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You can’t break an egg without making an omelette. This lesson learnt peeping over a table at an impressionable young age has stayed with me. So when I put the brown paper bag with half a dozen eggs down too hard on the kitchen counter, it was time to scoop out the cracked egg, chop the onions, tomatoes, chili, and coriander leaves, beat the egg to an absurd frothiness, fuss over whether to use butter or a vegetable oil in the pan, and then fry the omelette. I’ve lost the skill of flipping it neatly, which tells me that I need to break more eggs.
A good omelette takes panache
Harold McGee, “On Food and Cooking”
I’d jumped when I read about an omelette in Pantagruel. “That old, is it?” I thought, and then realized that it must be older. It has to have been discovered over and over again every time an egg fell into fat. Although the home-cooked Indian version is absolute comfort food for me, I also love the one egg version available across the country as street food, usually bundled between two slices of bread heated on the same pan. And, of course, it doesn’t stop me from liking the French version. Although French cookbooks make a great fuss about omelettes, these delights are not to be tamed. The version right next door, in Italy, is a little different, and when it travels across the Atlantic, it can mutate even more. But the ultimate in omelettes have to be the Japanese versions, layered and fluffy, little pieces of which I first found in sushi, and then at breakfast, and finally even as a full meal. “Are there new worlds to conquer?” I hear the sigh of eggs, words which surely must have inspired Alexander of Macedonia.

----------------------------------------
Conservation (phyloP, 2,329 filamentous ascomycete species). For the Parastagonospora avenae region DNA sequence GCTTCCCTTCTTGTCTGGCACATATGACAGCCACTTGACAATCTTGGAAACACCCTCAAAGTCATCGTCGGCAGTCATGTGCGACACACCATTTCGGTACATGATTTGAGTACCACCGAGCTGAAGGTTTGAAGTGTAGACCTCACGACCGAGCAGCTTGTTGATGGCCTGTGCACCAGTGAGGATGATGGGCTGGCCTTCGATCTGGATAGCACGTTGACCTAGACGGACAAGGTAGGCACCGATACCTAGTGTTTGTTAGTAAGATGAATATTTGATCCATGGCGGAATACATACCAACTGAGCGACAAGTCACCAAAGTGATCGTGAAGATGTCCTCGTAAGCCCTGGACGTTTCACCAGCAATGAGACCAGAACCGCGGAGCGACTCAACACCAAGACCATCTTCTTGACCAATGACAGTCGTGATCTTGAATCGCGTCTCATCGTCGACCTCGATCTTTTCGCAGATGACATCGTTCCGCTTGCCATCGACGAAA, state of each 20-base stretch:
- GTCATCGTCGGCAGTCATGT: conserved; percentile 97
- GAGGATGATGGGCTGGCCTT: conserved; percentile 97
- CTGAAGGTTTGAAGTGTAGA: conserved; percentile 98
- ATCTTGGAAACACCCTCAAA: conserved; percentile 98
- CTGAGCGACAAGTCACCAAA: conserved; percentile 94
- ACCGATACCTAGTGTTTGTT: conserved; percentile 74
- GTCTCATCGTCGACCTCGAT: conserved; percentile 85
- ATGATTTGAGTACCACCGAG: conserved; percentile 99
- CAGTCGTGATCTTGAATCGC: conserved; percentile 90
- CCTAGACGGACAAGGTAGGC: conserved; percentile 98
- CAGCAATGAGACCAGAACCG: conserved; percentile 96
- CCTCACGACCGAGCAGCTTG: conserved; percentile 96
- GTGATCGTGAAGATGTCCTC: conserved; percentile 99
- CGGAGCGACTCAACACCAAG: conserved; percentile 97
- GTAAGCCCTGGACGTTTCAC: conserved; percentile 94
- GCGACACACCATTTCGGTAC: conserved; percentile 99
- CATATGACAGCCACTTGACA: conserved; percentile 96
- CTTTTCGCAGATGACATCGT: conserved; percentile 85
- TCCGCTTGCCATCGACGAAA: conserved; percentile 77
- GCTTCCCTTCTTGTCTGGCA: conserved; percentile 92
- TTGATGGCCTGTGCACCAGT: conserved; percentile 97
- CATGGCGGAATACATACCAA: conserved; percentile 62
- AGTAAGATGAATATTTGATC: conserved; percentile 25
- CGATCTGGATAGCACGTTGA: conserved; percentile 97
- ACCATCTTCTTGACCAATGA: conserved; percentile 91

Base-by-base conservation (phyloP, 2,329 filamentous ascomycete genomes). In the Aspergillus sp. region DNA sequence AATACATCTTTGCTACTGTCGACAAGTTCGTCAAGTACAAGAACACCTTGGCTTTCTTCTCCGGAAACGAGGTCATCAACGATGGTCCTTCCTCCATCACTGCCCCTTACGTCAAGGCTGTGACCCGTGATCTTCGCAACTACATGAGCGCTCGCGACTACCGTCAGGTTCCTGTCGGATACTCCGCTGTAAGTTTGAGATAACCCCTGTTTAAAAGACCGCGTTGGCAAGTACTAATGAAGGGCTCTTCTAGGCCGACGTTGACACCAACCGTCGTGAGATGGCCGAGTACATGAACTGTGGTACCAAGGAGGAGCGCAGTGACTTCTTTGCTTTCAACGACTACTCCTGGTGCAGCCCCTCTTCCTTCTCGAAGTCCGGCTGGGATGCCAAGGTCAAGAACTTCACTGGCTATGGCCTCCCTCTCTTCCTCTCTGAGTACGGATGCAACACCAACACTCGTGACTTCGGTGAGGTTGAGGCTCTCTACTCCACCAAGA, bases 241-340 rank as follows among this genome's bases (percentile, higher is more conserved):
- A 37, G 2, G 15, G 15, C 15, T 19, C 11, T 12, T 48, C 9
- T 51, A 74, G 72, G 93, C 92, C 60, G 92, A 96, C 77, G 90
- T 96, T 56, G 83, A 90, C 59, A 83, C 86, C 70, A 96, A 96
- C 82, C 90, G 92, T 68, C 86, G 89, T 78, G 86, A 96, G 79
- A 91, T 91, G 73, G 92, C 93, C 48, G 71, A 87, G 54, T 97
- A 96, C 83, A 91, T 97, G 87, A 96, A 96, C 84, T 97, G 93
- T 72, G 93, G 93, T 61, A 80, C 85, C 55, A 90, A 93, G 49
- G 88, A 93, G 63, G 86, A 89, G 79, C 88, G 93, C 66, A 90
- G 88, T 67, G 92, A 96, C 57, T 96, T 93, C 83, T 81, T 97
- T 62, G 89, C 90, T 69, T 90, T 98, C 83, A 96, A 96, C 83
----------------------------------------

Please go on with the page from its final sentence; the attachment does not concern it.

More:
A couple of warmer days cleared the haze a little. I can now see a smudge above the trees which is the horizon. With the relatively mild amount of pollution the sunrises and sunsets are glorious. I sipped my second cup of tea and looked at the enchanting yellow morning light on the mango tree. The tree is still in bloom, but if you look at the inflorescence carefully, you can already see the green spheres which are the new fruit. A year has rolled around. Last year this time everyone was busy not paying attention to dark clouds. This year everyone is looking at that little bright patch in the clouds, the vaccine, and telling each other that the storm is over.
But one can still make the best of the day. The Family breezed in and announced excitedly “Grey hornbills.” As I searched for my spectacles, she impatiently handed me my camera, knowing that it would be the next thing I would look for. There they were, on a gulmohar tree far away. Indian grey hornbill (Ocycoros birostris). Two of them. Probably juveniles, judging by the orange coloured bare skin around the eyes, and the incompletely developed horn above the bill, the casque. So the nesting pair which had lost its usual nesting hole when last year’s storm blew down the tree did manage to find another tree in the garden.